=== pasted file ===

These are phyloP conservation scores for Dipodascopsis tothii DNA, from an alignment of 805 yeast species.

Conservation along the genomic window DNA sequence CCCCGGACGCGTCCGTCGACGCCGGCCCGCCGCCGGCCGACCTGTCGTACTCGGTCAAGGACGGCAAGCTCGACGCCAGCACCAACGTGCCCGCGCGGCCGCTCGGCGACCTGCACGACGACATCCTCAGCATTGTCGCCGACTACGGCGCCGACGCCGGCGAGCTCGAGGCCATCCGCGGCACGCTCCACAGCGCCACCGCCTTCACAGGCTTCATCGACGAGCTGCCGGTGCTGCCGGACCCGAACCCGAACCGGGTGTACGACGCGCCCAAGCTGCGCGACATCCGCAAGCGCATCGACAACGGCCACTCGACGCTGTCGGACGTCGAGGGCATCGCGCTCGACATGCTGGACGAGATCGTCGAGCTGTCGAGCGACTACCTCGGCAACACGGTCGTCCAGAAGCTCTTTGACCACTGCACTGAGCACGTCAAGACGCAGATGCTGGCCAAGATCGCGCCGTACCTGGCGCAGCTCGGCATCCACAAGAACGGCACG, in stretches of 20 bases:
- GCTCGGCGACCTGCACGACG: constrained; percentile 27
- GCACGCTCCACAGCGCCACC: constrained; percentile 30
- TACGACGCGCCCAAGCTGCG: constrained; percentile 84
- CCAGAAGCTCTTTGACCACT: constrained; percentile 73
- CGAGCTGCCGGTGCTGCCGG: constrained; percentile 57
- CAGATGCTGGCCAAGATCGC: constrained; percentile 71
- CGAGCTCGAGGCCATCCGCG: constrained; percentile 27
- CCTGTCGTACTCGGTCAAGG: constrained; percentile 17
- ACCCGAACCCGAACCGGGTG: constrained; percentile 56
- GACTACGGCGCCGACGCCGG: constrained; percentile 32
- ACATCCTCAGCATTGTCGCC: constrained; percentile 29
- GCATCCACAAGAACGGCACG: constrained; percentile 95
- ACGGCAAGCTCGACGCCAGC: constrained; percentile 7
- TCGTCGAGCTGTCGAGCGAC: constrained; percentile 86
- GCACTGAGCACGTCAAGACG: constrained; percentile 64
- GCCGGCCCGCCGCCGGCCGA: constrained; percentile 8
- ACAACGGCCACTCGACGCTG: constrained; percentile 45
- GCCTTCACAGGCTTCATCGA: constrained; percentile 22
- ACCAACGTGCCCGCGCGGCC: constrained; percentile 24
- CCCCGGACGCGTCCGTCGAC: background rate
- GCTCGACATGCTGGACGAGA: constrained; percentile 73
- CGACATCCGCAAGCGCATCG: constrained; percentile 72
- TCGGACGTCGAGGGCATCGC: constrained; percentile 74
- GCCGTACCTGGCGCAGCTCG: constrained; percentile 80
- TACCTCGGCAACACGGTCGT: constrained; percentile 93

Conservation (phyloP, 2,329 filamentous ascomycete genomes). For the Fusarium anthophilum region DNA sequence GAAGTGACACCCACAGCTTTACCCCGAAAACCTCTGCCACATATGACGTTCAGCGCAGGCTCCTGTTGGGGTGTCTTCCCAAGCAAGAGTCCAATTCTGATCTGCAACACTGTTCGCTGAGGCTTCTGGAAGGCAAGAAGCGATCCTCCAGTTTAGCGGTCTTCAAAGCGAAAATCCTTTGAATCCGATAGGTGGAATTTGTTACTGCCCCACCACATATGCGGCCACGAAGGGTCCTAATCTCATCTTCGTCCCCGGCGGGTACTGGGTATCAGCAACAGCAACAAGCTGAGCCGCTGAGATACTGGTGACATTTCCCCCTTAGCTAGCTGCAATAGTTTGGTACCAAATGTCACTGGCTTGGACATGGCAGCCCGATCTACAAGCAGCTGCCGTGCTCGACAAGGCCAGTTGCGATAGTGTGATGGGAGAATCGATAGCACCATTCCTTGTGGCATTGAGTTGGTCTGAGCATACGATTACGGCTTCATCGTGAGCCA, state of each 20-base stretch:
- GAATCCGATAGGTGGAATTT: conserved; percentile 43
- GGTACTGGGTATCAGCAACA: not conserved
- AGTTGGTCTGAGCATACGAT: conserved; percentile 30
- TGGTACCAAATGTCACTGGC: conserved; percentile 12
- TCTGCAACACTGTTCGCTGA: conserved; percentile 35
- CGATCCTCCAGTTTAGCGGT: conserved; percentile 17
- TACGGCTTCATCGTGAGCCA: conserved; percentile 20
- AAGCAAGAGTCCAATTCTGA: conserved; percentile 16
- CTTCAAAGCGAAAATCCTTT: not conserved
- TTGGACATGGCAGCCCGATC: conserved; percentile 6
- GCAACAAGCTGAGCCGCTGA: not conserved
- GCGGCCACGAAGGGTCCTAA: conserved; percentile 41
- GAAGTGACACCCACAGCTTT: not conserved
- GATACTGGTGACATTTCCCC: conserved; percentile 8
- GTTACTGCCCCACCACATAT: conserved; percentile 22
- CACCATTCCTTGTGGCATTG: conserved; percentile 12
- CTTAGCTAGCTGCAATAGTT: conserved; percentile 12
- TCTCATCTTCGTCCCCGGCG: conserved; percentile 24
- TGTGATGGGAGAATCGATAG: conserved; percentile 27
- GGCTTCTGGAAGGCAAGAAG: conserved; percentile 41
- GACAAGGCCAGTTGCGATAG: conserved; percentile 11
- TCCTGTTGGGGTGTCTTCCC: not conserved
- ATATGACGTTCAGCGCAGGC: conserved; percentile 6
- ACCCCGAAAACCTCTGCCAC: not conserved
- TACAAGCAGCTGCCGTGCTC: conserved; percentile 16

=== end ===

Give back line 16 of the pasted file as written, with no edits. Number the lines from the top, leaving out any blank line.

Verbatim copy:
- TCGTCGAGCTGTCGAGCGAC: constrained; percentile 86